(mean 18.1 weeks) in type IV fractures and 4-26 weeks (mean 19 weeks) in type V fractures for recovery of the sensory function (Table 3). Comparison of means in the recovery rate to normal sensation among the different types of orbitozygomatic complex fracture was significant at the 2.5 % level, suggesting that there may be an association between type of fracture and time-lapse for recovery to normal sensation. Because of the close relationship between type of fracture and treatment performed a similar trend in the recovery of sensory function was shown regarding method of treatment. The distribution of long-term neurosensory deficits present was 77.8 % for elevation only, 37.5% for elevation and fixation with a Kirschner wire, 12.5% for open reduction and fixation, and 25 % for orbital floor reconstruction. Of the cases which did not receive any surgical treatment, 44.4 % had persistent neurosensory deficits (Table 4). Comparison of long-term neurosensory deficits among the treatment modalities was significant at the 2.5% level, suggesting that there may be an association between long-term neurosensory deficits and the management of patients with orbitozygomatic complex fracture. The prevalence of long-term neurosensory deficit being higher among closed elevation and lower among open reduction and fixation of the fracture than among the other treatments performed. When drawing comparison with open reduction and plate fixation and other types of treatment among the different types of fracture, the results were clearly more significant (Table 5). The majority of the patients who had surgical treatment for the orbitozygomatic complex fracture and with no long-term neurosensory deficits present, underwent surgery within 1 week after the trauma as opposed to patients with persistent impairment of the sensory function of the infraorbital nerve (Table 6). However, this was statistically significant at the 5% level, the results gave the impression that the prevalence of long-term neurosensory deficits was dependent on the time-lapse between trauma and treatment.

Table 5 - Comparison of long-term neurosensory deficits (NSD) among the different types of orbitozygomatic complex fracture according to Henderson's classification

NSD+ NSDTotal

Type I

Type III

Type IV

Type V

Total

31" 6t 9

llt 6t 17

I* 15' 16

1" 5* 6

16 32 48

Chi-square test after Yate's continuity correction Z~ = 13.59, d.f. = 3, p < 0.005. * With open reduction and fixation. t Without open reduction and fixation. Table 6 - Comparison of long-term neurosensory deficits (NSD) among the distribution of time intervals between the trauma and the moment of surgical intervention (n = 41)

NSD + NSD Total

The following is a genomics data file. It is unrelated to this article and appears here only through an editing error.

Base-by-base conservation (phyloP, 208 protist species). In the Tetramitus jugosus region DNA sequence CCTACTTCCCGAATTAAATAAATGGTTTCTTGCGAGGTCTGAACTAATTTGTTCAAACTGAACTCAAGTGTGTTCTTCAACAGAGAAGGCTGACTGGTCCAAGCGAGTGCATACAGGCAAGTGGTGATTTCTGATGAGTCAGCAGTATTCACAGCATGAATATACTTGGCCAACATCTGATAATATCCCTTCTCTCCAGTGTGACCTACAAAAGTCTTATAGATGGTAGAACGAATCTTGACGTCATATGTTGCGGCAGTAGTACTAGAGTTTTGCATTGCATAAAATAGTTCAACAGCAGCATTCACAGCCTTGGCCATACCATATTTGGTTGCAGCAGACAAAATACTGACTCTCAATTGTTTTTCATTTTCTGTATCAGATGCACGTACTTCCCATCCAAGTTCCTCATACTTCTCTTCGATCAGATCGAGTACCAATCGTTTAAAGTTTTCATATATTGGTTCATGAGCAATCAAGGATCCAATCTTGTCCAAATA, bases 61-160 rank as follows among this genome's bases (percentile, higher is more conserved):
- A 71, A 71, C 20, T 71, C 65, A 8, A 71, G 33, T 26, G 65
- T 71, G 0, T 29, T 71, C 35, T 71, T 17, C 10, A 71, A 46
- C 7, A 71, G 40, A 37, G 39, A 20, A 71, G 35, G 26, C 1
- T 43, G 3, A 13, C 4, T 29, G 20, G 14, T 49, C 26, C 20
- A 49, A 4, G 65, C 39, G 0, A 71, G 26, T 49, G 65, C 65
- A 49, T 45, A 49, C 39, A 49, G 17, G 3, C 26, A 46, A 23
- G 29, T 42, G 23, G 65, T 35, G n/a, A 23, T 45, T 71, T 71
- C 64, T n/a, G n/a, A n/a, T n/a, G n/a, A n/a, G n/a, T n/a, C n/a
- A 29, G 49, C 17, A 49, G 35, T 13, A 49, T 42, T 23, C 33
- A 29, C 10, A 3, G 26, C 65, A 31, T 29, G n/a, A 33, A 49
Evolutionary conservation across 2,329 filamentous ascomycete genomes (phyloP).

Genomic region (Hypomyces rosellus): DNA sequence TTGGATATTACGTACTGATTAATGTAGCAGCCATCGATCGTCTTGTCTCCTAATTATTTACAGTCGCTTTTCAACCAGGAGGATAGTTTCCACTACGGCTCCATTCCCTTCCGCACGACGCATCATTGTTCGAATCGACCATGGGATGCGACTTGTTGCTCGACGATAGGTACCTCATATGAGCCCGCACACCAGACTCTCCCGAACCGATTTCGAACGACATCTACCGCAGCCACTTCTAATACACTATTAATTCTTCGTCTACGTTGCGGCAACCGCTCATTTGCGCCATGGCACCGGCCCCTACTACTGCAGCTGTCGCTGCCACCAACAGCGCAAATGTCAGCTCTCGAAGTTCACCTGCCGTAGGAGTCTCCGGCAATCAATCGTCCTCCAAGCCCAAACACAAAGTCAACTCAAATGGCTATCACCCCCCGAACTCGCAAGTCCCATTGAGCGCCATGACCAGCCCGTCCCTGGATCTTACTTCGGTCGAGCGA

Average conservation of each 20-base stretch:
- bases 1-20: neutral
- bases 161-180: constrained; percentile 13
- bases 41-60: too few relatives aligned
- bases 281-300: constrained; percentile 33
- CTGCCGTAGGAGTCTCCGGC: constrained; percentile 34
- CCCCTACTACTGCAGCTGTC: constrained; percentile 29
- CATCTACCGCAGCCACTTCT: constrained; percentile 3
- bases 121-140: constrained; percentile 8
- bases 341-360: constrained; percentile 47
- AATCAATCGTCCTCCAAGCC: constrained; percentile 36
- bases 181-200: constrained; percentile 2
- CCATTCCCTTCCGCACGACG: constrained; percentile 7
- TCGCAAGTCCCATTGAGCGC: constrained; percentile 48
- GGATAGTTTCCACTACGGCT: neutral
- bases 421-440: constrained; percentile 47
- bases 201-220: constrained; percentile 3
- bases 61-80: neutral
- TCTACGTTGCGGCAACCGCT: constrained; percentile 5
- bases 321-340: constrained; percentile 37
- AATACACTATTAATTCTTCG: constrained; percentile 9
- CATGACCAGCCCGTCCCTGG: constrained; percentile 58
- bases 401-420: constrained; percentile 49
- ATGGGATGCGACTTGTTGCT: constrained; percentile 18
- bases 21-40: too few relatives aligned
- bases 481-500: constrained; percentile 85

~< 1 week

~< 2 weeks

~< 3 weeks

Total

5 17 22

5 9 14

4 1 5

14 27 41

Chi-square test after Yate's continuity correction Z 2 = 6.0, d.f. = 2, p < 0.05. Table 7 - Distribution of different degrees of nerve injury in relation to type of orbitozygomatic complex fracture

1st degree (3) 2nd degree 3rd degree 4th degree Total

Type I

Type III

Type IV

Type V

Total

4 2 1 2 9

4 3 3 7 17

4 10 1 2 17

1 4 0 2 7

13 19 5 13 50

Table 8 - Distribution o f type of nerve lesion in relation to type of orbitozygomatic complex fracture

Neuropraxia Axonotmesis Total

Type I

Type III

Type IV

Type V

Total

4 5 9

4 13 17

4 13 17

1 6 7

13 37 50

On the basis of time-lapse to recovery of sensory function of the infraorbital nerve or persistent presence of neurosensory deficits in the distribution of the infraorbital nerve, the outcome of the neurosensory tests resulted in 13 (26 %) neuropraxia, and in 37 (74 %) axonotmesis lesions according to Seddon's classification. This corresponds to 13 (26 %) 1st degree type 3, 19 (38%) 2nd degree, 5 (10%) 3rd degree and 13 (26 %) 4th degree injuries according to Sunderland's classification. The distribution of the different degrees of nerve injury in relation to the type of orbitozygomatic complex fracture is shown in Tables 7 and 8 and Figures 1 and 2. There was no

Table 4 Comparison of long-term neurosensory deficits (NSD) among the different treatment modalities performed for orbitozygomatic complex fracture

NSD+ NSDTotal

365

No surgical treatment

Elevation

Elevation + K-wire

Open reduction + fixation

Orbital floor reconstruction

Total

4 5 9

7 2 9

3 5 8

2 14 16

2 6 8

18 32 50

Chi-square test after Yate's continuity correction Z g = 11.37, d.f. = 4, p < 0.025.

366

Journal of Cranio Maxillo-Facial Surgery

,°8 l 6

2 0

I

II Jm iiil type I

l iii type III

~yp~ iv

type v

Fig. 1 - Distribution of nerve injuries according to Sunderland's classification in relation to the type of fracture of orbitozygomatic complex fractures according to Henderson's classification; chi-square test after Yate's continuity correction 1,2 = 11.59, d.f. = 9, p<0.01. []:lstD(3),[]:2ndD,[]:3rdD,[]:4thD.

15

10

I°°

type I

type III

type IV

type V

Fig. 2 - Distribution of nerve injuries according to Seddon's classification in relation to the type of fracture of orbitozygomatic complex fractures according to Henderson's classification; chi-square test after Yate's continuity correction I, 2 = 2.18, d.f. = 3. I : neuropraxia, [] : axonotmesis.

significant difference between type of orbitozygomatic complex fracture and type of nerve lesion according to Seddon's classification, however, according to Sunderland's classification of nerve injuries this was significant at the 1% level. This indicates an association between type of fracture and type of nerve lesion, as was to be expected. DISCUSSION Orbitozygomatic complex fractures are common injuries of the craniomaxillofacial skeletal. The classification system designed by Henderson is based on anatomical types and on predicted stability upon reduction. Types III, IV and VII frequently require fixation of the main body of the zygoma, whereas in types I, II, V and VI no displacement of the main body of the zygoma occurs. Sequelae of orbitozygomatic complex fractures include effects on the orbital contents and facial aesthetics and are an indication for surgical treatment. Sensory disturbances in the distribution of the infraorbital nerve are almost always